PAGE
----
Just after noon on 3 November, a Lockheed Martin F-35C Lightning II shot into view over the stern of the USS Nimitz for a low pass; the first of three before its pilot made a picture perfect landing using the third arresting wire of the aircraft carrier.
The F-35C flight test aircraft, CF-3, hooked the wire at 12:58, about 40nm (74km) southwest of San Diego, California. An hour later, CF-5 also performed a fly-by, then a touch-and-go and finally an arrested landing.
Thirteen years after signing the Joint Strike Fighter development contract, the two F-35Cs recorded the first landings on board an aircraft carrier and marked a major milestone for the programme, that has been beset by developmental delays and cost overruns over its history.
No one aboard the Nimitz was thinking of such setbacks on 3 November. The most common phrase used by officers and enlisted sailors was “making history”, as the jet finally came aboard, followed shortly afterwards by a Boeing F/A-18 Hornet: a type which it will eventually replace.
Vice Adm Dave Buss, commander of naval air forces, said it was a “great and historic day” that will be used “as a springboard into the future of naval aviation”.
The aircraft made a 1h-long flight from Yuma, Arizona, where they had undergone preliminary maintenance in preparation for their two-week deployment aboard the Nimitz. Plans were to both land and then launch at least one jet on 3 November by way of the ship’s steam-powered catapult system, but the launches were scrapped because of telemetry issues.
“It’s nothing that we can’t recover from for tomorrow,” Buss said.
The arrested landings were especially remarkable because the F-35C’s tailhook required a redesign after the original was found to be inadequate to stop the jet in the short space given for carrier landings. The redesigned "horse-hoof"-shaped hook worked as planned.
The F-35C is designated to replace the USN's F/A-18C/Ds, but not the E/F Super Hornet and E/A-18G Growler electronic attack aircraft.
What most impressed Buss was the stability of the F-35 on approach. Both CF-3 and CF-5 made ideal arrested landings on the third deck wire.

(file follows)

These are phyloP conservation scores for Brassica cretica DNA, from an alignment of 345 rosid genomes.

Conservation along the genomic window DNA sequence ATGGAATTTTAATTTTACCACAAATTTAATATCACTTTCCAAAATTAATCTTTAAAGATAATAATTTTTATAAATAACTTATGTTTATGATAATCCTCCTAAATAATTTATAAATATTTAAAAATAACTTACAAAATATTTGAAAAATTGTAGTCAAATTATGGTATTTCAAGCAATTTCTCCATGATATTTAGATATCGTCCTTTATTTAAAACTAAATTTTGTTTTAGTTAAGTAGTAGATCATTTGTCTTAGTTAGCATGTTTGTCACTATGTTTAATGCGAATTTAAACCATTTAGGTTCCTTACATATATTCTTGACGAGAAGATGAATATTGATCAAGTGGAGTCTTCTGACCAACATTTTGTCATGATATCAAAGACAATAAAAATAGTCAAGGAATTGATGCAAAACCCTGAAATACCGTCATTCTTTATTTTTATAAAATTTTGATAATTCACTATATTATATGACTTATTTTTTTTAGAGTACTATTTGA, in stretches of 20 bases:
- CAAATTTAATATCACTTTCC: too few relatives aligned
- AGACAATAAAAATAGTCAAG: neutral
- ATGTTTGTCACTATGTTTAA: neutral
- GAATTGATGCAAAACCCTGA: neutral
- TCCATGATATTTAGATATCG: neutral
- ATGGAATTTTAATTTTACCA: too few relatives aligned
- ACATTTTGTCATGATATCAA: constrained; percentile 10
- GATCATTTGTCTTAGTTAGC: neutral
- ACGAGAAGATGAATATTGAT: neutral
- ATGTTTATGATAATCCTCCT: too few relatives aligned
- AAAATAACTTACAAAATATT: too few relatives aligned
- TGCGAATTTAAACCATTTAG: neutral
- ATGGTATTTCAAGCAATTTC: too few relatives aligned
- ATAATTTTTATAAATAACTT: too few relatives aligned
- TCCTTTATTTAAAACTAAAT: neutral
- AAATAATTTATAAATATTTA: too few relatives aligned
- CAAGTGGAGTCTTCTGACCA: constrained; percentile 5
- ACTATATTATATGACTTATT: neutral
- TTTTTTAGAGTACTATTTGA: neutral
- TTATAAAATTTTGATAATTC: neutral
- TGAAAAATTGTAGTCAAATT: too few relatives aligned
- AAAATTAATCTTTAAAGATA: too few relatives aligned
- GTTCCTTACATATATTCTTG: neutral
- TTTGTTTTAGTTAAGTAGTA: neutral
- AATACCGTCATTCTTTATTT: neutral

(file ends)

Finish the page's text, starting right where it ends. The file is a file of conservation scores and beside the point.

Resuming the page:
“The most remarkable thing was how steady and stable it was on approach. I didn’t see a lot of control surface movement,” Buss says. “Both aircraft landed exactly where we wanted them to.”
The F-35C is augmented with a new “delta” control law to improve stability on a fixed glideslope to a carrier deck; a first for a manned aircraft landing on a carrier.
The ship and both F-35Cs will stay at sea for the next two weeks, during which time the envelope for flight operations will continually be opened. Changes will be made in the attitudes of the landings as well as direction and speed, Buss says. The test pilots will next try cross-wind landings, and landings with the deck at variable pitch angles. Night landings are scheduled for 13-15 November.
Developmental testing phase two is scheduled to begin in 10 months, aboard an undesignated carrier. Final testing phase three is scheduled for 2016, when the navy will decide whether it does indeed want to operate a stealth fighter from its 11 carriers. The F-35C has larger wings than the A and B models, in order to create the lift required to take off from a carrier.
The US Marine Corps' F-35B is capable of performing vertical take-off and landings on the navy's big-top amphibious ships, but Nimitz-class carriers would be damaged by the heat of the engine downwash. USMC ship decks have been resurfaced to withstand the jet engine downdraft.
As the F-35C completed shipboard landings off the US west coast, programme executive officer Lt Gen Christopher Bogdan was in Israel. He was finalising an order for 25 F-35As, adding to 19 acquired last year. No export customers have emerged yet for the F-35C.
Mark Johnson, a Lockheed spokesman, says the momentous carrier landings might well send a message to other nations about the worthiness of the carrier-based version of the F-35.
“For them to see us land this aircraft aboard a ship at sea in a very controlled manner, this is a good message for our partners,” Buss says.